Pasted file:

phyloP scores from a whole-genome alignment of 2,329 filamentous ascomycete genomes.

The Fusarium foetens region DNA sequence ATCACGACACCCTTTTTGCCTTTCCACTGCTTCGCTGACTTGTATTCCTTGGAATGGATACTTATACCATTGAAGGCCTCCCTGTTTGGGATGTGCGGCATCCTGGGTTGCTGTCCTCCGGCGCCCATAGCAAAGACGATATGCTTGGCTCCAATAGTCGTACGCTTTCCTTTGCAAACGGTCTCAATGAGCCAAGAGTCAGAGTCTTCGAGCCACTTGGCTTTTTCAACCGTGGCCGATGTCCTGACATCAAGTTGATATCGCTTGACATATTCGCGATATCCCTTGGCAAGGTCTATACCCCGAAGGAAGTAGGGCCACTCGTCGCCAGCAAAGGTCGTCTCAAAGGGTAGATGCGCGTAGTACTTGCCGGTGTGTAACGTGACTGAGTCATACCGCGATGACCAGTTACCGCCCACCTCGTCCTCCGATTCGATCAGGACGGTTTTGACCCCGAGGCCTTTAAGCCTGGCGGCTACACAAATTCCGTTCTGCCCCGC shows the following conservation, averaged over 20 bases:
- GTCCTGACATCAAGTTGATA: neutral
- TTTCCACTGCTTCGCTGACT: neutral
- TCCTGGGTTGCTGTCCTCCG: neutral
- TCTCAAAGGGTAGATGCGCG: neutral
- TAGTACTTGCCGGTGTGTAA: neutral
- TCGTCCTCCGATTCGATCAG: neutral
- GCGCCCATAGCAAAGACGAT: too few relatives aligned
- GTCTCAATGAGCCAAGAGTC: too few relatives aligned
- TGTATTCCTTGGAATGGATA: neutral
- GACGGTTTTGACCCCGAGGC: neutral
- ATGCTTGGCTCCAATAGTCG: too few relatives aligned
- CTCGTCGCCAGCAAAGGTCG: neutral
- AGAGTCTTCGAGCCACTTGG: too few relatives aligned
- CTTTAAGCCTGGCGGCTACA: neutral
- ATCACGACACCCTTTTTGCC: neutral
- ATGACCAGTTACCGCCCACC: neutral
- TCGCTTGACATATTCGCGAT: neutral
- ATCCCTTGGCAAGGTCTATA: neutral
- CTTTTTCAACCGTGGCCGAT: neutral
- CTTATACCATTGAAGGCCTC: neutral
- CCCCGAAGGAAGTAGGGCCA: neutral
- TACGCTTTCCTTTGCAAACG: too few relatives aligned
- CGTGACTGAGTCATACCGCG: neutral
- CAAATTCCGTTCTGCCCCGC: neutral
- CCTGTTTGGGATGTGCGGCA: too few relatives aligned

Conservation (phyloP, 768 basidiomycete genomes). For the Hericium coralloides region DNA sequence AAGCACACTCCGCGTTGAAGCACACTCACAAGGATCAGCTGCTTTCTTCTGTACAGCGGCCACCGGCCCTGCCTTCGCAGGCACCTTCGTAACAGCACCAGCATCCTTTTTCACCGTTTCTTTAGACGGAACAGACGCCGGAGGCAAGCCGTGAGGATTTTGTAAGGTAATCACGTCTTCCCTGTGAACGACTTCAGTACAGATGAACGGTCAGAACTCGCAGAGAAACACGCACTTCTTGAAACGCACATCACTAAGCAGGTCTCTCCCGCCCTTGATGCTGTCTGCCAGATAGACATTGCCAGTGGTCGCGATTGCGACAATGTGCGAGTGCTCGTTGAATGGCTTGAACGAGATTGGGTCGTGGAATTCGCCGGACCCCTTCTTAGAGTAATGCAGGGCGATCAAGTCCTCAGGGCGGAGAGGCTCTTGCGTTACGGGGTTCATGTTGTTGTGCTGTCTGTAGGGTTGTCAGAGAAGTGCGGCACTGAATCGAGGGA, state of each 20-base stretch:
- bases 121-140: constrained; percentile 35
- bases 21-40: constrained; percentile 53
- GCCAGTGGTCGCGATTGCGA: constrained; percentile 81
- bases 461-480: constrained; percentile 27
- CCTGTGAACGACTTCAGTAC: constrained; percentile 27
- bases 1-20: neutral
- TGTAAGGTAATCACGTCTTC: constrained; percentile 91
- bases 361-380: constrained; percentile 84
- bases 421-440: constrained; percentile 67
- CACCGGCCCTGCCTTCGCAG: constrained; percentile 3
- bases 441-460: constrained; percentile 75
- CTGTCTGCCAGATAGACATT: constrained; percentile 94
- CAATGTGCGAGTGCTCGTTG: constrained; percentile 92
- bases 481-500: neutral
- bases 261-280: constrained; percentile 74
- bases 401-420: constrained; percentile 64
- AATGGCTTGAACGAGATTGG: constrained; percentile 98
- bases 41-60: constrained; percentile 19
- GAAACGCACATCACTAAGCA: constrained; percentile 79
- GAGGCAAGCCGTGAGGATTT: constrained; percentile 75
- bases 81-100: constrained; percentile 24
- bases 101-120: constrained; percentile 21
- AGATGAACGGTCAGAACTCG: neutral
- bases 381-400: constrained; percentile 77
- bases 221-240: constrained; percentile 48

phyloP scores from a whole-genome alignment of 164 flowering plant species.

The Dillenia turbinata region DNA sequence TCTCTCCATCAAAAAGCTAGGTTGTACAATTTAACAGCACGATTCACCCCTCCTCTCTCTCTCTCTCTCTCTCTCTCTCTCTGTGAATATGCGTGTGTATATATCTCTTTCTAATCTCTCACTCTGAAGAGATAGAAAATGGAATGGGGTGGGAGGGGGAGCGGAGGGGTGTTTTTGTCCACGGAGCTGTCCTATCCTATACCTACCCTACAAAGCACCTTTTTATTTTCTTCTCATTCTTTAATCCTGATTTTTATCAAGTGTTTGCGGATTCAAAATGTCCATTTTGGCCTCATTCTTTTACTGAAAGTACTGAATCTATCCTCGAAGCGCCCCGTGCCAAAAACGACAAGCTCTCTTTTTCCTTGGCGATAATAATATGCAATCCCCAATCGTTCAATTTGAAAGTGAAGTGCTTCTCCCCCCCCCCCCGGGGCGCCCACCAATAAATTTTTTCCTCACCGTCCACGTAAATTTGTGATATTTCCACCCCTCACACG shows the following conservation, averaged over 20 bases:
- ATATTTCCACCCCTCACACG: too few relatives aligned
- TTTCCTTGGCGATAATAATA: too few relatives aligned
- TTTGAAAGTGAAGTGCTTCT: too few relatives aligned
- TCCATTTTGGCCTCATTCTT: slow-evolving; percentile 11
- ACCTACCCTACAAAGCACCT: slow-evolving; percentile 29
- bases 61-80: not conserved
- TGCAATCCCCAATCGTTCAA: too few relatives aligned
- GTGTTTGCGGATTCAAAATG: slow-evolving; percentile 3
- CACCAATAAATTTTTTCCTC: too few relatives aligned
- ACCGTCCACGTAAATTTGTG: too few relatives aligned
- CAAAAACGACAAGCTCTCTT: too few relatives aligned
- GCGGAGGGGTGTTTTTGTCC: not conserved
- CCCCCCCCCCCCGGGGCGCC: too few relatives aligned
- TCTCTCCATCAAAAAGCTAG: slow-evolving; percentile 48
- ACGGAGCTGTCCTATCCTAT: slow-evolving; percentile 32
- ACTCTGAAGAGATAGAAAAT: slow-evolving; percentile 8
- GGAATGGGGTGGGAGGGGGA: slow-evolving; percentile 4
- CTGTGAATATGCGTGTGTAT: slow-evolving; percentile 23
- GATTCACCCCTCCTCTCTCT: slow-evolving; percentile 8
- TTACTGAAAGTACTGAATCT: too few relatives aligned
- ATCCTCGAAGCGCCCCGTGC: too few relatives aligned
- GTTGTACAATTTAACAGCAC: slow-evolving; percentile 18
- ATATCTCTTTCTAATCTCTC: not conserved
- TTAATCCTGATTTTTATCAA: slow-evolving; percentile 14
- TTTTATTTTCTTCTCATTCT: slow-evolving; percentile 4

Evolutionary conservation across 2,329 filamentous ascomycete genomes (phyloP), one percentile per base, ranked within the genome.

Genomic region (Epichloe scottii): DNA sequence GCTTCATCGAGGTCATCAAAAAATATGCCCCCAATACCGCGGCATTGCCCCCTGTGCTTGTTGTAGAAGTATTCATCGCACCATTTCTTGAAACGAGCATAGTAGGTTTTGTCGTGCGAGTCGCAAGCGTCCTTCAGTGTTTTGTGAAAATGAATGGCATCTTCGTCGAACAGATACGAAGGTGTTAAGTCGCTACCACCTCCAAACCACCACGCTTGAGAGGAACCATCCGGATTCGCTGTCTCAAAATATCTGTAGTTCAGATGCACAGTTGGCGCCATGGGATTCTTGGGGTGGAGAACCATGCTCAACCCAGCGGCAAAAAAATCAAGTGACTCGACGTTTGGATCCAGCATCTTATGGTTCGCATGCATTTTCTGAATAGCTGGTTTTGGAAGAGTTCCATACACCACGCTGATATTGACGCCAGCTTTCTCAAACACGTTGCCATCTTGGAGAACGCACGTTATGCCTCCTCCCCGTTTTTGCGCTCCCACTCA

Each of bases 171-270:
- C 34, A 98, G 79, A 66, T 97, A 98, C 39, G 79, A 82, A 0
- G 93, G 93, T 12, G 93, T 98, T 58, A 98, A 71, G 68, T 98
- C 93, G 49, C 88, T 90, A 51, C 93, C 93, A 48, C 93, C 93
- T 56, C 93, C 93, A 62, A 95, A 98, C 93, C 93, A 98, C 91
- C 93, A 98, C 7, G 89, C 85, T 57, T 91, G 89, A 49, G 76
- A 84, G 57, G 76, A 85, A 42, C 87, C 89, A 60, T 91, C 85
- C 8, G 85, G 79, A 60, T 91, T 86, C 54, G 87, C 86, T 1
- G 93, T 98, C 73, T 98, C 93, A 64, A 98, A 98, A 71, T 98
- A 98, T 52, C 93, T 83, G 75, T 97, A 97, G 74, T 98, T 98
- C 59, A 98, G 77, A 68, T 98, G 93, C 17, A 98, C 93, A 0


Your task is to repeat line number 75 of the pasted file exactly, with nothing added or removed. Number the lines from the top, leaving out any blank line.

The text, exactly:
- TTACTGAAAGTACTGAATCT: too few relatives aligned